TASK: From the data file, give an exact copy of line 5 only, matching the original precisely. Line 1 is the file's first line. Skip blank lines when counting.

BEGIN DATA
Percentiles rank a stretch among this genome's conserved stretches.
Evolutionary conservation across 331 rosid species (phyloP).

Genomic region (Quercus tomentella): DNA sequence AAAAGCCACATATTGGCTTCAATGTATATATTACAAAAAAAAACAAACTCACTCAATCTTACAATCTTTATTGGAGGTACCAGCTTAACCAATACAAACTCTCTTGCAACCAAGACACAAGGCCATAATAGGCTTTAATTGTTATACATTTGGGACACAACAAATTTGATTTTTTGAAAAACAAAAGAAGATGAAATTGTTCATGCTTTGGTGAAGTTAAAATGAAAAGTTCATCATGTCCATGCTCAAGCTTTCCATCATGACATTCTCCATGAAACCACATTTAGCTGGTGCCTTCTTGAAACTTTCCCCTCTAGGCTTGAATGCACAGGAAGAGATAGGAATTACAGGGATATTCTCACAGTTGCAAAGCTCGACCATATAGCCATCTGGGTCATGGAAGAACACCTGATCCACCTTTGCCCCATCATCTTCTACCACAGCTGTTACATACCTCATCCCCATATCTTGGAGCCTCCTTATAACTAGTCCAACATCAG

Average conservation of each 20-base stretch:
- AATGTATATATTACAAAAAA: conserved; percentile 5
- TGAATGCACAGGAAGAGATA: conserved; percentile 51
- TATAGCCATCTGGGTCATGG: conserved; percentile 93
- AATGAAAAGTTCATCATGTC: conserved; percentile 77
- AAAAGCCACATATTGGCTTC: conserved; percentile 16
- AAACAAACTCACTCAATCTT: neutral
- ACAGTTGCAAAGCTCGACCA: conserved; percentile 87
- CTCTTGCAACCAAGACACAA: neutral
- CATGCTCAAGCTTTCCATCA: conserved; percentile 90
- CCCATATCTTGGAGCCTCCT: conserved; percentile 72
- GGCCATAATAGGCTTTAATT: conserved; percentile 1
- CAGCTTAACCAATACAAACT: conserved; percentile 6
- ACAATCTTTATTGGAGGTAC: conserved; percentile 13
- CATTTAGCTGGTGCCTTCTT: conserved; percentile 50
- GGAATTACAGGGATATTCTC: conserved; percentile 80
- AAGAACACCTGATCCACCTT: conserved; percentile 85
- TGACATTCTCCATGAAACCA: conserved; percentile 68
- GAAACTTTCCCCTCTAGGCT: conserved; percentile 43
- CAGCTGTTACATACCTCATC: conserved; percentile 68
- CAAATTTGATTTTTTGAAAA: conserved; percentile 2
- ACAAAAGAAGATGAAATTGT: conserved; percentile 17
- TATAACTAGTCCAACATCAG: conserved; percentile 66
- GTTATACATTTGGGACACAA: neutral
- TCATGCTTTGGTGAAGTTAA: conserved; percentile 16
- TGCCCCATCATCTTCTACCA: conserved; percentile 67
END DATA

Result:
- AATGTATATATTACAAAAAA: conserved; percentile 5